This rhetorically sophisticated protest would gain additional weight if the narrator and most medieval European men did not favor big-bottomed women.  Given the prestige of Arabic science and literature in medieval Europe, large buttocks may have been recognized as an ideal of womanly beauty irrespective of most medieval European men’s actual preferences.

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[1] Attributed to Qays ibn Dharīh in Abū l-Faraj al-Iṣfahānī, al-Aghānī, from Arabic trans. van Gelder (2013) p. 142.

[2] Dhū l-Rummah, qasīdah “To Mayyah’s Two Abodes, a Greeting,” from Arabic trans van Gelder (2013) p. 23.

[3] Abū al-ʿAlāʾ al-Maʿarrī, Risālat al-ghufrān, from Arabic trans. van Gelder (2013) p. 269.  I’ve added a comma after gardens.

[4] Id. (including subsequent quote).  In classical Arabic love poetry, large buttocks were admired in both women and boys: “the standard poetic simile is that of a sand hill or dune.” Id. p. 405, n. 801.

[5] Kościński (2013), Singh (2002).  With respect to body-mass index, relatively wealthy, urban men and women find most attractive skinny women.  Kościński (2013).

[6] Alonso Martínez de Toledo, Archpriest of Talavera, II.8, from Spanish trans. Simpson (1959) p. 140.

[7] Giovanni Boccaccio, Il Corbaccio, from Italian trans. Cassell (1993) pp. 40-1 (including subsequent quote).  Id. p. 123, n. 188, observes that Alexandria was the site of a “notorious Egyptian slave market.” Boccaccio spent part of his youth in Angevin Naples and probably was familiar with at least some Arabic literature.  Kirkham & Menocal (1987).

The fourteenth-century Spanish work Libro de buen amor, which was a culturally hybrid Arabic-European work, described as desirable “widish” hips.  The Arabic folk tale La historia de la doncella Teodor, translated into twelfth-century Castilian, described as beautiful “wide” hips. Da Soller (2005) pp. 88-9, 99.

Desired buttocks in medieval European literature seem otherwise to be smaller than the ideal buttocks of classical Arabic literature.  In twelfth-century French literature, feminine beauty was “small waist; moderately full hips.”  In English literature from the thirteenth to the fifteenth centuries, feminine beauty was typically “small waist; … not too broad or round hips.” Da Soller (2005) pp. 44-6, 73-4. Cf. Le Ménagier de Paris 2.3.20 (c. 1393), which suggests that desirable characteristics of a maiden are “a handsome mane, a beautiful chest, fine-looking loins, and large buttocks.” From French trans. Greco & Rose (2009) p. 224.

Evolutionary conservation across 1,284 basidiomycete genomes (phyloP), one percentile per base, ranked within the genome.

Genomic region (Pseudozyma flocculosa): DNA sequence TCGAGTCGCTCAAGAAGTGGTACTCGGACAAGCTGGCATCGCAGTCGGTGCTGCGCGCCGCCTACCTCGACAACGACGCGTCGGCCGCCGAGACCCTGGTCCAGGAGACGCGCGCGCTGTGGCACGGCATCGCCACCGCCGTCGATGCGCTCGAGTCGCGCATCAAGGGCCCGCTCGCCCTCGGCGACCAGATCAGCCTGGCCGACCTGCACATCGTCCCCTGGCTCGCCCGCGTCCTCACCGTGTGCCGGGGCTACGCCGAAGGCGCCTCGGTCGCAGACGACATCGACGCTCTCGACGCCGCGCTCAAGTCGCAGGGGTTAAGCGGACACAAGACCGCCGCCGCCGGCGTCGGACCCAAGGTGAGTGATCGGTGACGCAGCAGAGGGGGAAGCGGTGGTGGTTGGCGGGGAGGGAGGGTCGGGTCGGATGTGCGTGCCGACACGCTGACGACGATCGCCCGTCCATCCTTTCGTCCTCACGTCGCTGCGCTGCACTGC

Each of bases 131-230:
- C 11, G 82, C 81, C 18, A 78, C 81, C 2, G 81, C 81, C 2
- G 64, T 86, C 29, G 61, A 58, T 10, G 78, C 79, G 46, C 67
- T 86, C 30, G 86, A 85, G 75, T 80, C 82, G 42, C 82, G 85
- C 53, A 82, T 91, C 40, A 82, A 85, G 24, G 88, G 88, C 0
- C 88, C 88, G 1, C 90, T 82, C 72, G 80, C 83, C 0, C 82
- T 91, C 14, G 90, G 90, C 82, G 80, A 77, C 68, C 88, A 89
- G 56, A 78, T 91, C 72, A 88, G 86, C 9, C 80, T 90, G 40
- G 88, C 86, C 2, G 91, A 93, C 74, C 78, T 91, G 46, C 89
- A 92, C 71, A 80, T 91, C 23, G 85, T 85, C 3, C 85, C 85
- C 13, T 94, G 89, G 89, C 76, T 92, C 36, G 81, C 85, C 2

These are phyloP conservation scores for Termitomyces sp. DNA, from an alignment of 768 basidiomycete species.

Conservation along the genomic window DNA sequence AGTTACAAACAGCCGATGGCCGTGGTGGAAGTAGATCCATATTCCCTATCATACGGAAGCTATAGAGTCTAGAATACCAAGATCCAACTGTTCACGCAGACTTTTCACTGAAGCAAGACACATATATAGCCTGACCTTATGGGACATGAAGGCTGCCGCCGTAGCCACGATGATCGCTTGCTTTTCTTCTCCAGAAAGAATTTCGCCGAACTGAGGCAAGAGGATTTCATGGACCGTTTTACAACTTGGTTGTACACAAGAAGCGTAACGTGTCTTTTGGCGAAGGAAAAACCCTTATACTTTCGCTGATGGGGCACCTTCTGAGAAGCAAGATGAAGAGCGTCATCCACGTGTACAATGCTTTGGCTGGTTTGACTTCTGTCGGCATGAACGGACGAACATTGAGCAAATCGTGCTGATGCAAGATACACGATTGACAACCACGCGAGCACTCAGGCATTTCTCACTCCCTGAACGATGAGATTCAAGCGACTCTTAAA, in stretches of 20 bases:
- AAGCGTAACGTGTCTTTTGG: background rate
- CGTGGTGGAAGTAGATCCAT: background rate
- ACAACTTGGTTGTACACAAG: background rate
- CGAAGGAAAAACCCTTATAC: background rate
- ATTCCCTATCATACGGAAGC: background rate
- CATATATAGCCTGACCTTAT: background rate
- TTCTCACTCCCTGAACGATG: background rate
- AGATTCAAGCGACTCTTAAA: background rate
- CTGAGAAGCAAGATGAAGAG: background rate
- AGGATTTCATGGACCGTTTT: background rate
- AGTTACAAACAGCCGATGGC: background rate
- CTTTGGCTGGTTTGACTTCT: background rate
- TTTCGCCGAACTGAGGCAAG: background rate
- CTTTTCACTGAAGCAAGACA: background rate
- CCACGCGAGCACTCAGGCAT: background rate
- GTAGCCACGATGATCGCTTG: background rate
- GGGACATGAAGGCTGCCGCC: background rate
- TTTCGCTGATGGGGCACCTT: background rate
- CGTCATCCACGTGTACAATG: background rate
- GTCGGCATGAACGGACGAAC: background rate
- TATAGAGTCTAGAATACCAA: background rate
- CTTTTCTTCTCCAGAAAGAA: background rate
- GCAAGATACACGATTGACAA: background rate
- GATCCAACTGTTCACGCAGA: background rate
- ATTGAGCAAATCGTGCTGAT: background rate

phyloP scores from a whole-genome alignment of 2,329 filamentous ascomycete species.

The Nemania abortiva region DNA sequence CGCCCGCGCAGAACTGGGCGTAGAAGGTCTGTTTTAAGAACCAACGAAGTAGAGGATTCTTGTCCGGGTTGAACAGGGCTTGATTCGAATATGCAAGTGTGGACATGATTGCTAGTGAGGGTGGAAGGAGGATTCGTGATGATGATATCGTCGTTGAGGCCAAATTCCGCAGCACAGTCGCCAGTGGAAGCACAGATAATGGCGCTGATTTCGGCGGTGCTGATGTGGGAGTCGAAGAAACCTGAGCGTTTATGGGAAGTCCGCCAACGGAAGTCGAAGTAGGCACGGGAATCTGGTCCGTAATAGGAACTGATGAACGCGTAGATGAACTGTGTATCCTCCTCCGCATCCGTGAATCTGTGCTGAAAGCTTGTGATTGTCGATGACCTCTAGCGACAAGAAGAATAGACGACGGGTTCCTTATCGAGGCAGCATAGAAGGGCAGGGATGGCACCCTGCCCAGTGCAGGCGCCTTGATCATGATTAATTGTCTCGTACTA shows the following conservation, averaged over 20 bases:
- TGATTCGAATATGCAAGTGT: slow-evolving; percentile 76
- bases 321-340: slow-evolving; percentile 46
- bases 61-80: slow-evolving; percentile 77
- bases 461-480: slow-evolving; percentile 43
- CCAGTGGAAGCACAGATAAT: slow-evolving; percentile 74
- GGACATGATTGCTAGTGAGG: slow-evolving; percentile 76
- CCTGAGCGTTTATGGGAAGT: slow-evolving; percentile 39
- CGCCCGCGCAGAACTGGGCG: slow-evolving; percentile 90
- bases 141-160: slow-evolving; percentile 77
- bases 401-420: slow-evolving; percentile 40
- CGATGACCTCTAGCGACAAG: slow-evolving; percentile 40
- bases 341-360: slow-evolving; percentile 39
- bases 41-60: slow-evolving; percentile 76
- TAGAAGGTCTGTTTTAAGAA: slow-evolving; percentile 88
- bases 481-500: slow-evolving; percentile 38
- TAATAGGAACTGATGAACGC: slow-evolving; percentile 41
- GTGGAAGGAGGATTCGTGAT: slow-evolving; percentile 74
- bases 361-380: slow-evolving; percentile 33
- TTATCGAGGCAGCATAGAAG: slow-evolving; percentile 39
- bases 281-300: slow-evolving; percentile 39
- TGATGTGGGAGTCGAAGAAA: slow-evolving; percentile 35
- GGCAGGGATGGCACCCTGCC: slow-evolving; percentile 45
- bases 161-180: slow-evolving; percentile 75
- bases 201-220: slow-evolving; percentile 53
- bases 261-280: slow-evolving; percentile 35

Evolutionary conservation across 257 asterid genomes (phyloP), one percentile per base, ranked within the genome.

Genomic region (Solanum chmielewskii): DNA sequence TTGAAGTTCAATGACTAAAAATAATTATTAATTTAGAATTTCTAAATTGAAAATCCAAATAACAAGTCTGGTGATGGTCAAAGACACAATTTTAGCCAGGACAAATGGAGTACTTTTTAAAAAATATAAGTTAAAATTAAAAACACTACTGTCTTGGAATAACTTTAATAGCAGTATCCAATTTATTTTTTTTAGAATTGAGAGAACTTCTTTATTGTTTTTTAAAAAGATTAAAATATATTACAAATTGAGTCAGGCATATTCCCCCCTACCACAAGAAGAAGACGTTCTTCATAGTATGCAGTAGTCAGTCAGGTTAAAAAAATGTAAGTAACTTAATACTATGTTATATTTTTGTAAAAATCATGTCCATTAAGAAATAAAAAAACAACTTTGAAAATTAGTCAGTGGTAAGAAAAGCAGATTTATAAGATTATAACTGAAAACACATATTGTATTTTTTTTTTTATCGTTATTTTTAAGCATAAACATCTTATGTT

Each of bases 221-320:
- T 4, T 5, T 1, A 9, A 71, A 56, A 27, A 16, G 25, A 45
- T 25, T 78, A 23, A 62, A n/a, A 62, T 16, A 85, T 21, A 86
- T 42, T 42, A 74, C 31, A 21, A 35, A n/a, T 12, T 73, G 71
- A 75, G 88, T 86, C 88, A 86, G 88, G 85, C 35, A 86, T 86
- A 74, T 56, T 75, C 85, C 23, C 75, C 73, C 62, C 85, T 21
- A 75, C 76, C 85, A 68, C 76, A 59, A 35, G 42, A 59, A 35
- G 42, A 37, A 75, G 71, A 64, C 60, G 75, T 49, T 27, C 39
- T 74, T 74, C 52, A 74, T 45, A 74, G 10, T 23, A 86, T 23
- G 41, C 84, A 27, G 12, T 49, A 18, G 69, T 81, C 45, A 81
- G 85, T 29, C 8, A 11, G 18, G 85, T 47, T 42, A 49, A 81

[image] Dress from the 1880s with bustle exaggerating the buttocks.  Thanks to Wikipedia.


Cassell, Anthony K. trans. 1993. Giovanni Boccaccio. The corbaccio, or, The labyrinth of love. Binghamton, N.Y.: Medieval & Renaissance Texts & Studies.

Da Soller, Claudio. 2005. The beautiful woman in medieval Iberia: rhetoric, cosmetics, and evolution. Ph.D. Thesis. University of Missouri-Columbia.

Gelder, Geert Jan van. 2013. Classical Arabic literature: a library of Arabic literature anthology. New York: New York University Press.

Greco, Gina L., and Christine M. Rose, ed. and trans. 2009. The good wife’s guide; Le ménagier de Paris: a medieval household book. Ithaca: Cornell University Press.

Kirkham, Victoria, and Maria Rosa Menocal. 1987.  “Reflections on the ‘Arabic’ world: Boccaccio’s ninth stories.” Stanford Italian Review VII, pp. 95-110.

Kościński, Krzysztof. 2013. “Attractiveness of women’s body: body mass index, waist-hip ratio, and their relative importance.” Behavioral Ecology. 24 (4): 914-925.

Simpson, Lesley Byrd Simpson. 1959. Alfonso Martínez de Toledo.  Little sermons on sin: the Archpriest of Talavera. Berkeley: University of California Press.

Singh, Devendra. 2002. “Female mate value at a glance: relationship of waist-to-hip ratio to health, fecundity and attractiveness.” Neuro Endocrinology Letters. 23: 81-91.